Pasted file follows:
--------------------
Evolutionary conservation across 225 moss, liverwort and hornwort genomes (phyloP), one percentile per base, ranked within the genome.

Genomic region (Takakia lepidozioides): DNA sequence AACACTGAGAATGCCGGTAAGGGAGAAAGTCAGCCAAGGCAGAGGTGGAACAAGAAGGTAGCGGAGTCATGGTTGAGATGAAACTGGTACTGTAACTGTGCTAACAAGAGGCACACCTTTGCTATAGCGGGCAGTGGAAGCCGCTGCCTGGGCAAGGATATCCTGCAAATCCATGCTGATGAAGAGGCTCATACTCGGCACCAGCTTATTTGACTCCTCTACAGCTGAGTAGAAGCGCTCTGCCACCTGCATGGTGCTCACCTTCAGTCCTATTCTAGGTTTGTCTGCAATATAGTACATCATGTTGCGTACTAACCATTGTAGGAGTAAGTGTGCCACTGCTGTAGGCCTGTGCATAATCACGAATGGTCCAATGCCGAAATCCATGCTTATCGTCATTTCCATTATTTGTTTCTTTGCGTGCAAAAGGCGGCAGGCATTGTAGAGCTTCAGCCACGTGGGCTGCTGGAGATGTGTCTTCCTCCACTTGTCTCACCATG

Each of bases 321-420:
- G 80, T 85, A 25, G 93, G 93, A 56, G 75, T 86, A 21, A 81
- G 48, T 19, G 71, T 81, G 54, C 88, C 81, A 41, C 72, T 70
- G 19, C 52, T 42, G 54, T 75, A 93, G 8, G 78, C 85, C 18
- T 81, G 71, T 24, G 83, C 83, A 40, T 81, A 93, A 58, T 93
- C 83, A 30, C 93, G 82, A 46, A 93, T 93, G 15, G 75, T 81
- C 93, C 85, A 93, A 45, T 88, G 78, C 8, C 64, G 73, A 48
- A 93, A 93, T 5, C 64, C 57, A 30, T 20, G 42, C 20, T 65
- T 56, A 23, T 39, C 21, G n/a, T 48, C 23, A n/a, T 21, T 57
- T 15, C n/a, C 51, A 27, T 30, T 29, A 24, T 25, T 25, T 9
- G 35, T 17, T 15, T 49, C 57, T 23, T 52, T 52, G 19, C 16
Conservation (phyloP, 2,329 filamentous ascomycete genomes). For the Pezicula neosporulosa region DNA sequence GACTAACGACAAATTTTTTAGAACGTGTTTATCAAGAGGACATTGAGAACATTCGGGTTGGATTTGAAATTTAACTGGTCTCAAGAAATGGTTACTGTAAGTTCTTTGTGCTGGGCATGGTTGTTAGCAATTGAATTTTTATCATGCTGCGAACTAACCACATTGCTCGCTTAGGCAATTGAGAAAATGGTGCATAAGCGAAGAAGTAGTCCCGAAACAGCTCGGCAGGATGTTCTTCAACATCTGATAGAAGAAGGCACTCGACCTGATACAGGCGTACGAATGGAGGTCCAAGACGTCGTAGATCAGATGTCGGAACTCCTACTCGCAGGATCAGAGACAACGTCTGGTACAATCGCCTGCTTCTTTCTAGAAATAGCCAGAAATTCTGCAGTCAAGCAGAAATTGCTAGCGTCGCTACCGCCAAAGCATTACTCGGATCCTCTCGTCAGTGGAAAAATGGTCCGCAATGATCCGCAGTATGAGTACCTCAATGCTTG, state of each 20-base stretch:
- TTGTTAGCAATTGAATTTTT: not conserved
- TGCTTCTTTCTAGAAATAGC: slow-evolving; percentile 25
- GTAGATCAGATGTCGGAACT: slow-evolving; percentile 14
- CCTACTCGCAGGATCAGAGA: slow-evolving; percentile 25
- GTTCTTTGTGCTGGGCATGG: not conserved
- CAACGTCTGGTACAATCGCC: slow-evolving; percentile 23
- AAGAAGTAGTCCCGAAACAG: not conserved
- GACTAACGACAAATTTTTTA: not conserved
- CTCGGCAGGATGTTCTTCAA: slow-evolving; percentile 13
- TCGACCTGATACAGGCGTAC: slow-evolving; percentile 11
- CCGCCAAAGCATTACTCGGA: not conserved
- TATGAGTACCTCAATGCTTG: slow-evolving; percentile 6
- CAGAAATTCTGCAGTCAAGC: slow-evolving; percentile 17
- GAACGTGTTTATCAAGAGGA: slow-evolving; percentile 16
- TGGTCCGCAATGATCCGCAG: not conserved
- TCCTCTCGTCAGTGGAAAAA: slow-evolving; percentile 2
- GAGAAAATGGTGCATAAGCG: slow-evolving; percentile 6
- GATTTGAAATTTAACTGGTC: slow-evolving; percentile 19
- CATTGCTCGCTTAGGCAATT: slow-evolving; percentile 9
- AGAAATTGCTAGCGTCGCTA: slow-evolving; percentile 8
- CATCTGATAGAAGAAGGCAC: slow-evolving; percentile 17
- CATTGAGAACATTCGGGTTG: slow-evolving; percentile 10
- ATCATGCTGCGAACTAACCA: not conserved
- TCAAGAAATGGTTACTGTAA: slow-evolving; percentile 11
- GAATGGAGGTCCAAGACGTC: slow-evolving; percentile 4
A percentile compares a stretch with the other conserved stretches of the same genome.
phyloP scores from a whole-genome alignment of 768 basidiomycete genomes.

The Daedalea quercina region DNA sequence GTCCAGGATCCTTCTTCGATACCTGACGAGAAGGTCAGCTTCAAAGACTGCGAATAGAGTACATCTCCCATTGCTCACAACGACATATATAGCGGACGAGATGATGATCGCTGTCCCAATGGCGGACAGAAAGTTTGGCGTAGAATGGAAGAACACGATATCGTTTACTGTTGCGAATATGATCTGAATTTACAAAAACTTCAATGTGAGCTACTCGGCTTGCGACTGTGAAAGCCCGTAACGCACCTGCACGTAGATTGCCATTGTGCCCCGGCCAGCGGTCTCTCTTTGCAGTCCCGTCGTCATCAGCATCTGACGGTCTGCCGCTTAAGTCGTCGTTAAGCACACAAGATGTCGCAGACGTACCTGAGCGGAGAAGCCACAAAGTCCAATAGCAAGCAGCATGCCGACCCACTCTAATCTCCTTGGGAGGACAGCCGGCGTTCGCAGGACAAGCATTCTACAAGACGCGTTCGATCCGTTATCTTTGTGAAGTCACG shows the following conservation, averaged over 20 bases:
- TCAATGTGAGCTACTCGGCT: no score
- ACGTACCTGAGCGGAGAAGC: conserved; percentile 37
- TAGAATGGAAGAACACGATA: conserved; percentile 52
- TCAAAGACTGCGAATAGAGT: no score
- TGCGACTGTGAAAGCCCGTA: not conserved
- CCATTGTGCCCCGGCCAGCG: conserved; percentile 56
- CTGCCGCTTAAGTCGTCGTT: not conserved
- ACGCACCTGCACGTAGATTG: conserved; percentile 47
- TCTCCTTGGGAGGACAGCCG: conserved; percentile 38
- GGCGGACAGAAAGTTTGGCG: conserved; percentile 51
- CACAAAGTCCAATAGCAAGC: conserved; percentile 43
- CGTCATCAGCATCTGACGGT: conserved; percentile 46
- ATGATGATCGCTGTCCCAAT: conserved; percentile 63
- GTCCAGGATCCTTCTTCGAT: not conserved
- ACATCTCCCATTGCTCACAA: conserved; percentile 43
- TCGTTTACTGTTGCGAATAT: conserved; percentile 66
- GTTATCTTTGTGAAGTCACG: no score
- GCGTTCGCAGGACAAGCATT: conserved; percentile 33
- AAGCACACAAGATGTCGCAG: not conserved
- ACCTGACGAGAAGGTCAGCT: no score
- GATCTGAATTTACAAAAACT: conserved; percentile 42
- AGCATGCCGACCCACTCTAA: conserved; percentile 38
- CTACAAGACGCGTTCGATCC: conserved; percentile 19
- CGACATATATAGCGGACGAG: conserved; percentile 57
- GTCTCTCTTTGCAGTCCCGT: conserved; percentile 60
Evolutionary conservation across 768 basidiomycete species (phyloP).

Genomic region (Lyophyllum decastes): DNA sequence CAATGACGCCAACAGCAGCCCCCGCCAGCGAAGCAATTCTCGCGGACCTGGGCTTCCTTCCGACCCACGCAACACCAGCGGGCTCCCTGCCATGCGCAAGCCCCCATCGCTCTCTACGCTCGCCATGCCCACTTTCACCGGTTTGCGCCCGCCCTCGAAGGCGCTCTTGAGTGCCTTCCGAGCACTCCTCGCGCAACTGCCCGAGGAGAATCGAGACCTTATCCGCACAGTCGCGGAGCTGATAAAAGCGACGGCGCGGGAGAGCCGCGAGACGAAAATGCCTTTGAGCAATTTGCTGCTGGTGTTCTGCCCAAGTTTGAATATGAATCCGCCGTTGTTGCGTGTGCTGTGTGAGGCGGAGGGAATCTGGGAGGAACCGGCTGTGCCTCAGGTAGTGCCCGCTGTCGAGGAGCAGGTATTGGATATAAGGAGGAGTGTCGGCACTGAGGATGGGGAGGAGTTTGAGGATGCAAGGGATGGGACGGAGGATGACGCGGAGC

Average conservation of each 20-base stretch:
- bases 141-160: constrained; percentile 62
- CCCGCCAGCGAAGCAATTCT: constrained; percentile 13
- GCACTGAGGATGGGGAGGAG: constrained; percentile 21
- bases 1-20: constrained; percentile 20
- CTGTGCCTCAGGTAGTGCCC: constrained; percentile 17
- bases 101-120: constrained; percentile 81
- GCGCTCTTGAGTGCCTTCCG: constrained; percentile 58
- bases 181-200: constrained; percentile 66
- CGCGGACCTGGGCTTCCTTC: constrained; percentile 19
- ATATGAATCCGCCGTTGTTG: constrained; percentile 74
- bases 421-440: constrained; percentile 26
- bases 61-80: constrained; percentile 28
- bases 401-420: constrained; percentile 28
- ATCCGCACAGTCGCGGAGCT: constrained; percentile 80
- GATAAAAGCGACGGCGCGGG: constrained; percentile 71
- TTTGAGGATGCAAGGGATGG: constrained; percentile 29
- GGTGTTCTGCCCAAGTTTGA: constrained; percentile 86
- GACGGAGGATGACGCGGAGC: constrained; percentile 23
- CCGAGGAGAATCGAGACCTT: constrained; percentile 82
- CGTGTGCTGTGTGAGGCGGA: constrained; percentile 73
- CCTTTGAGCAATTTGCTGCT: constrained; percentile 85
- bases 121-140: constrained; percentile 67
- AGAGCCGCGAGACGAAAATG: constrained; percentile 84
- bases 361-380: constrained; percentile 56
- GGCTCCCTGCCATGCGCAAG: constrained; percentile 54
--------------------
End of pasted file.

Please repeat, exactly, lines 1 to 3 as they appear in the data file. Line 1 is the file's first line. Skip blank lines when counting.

Evolutionary conservation across 225 moss, liverwort and hornwort genomes (phyloP), one percentile per base, ranked within the genome.

Genomic region (Takakia lepidozioides): DNA sequence AACACTGAGAATGCCGGTAAGGGAGAAAGTCAGCCAAGGCAGAGGTGGAACAAGAAGGTAGCGGAGTCATGGTTGAGATGAAACTGGTACTGTAACTGTGCTAACAAGAGGCACACCTTTGCTATAGCGGGCAGTGGAAGCCGCTGCCTGGGCAAGGATATCCTGCAAATCCATGCTGATGAAGAGGCTCATACTCGGCACCAGCTTATTTGACTCCTCTACAGCTGAGTAGAAGCGCTCTGCCACCTGCATGGTGCTCACCTTCAGTCCTATTCTAGGTTTGTCTGCAATATAGTACATCATGTTGCGTACTAACCATTGTAGGAGTAAGTGTGCCACTGCTGTAGGCCTGTGCATAATCACGAATGGTCCAATGCCGAAATCCATGCTTATCGTCATTTCCATTATTTGTTTCTTTGCGTGCAAAAGGCGGCAGGCATTGTAGAGCTTCAGCCACGTGGGCTGCTGGAGATGTGTCTTCCTCCACTTGTCTCACCATG

Each of bases 321-420: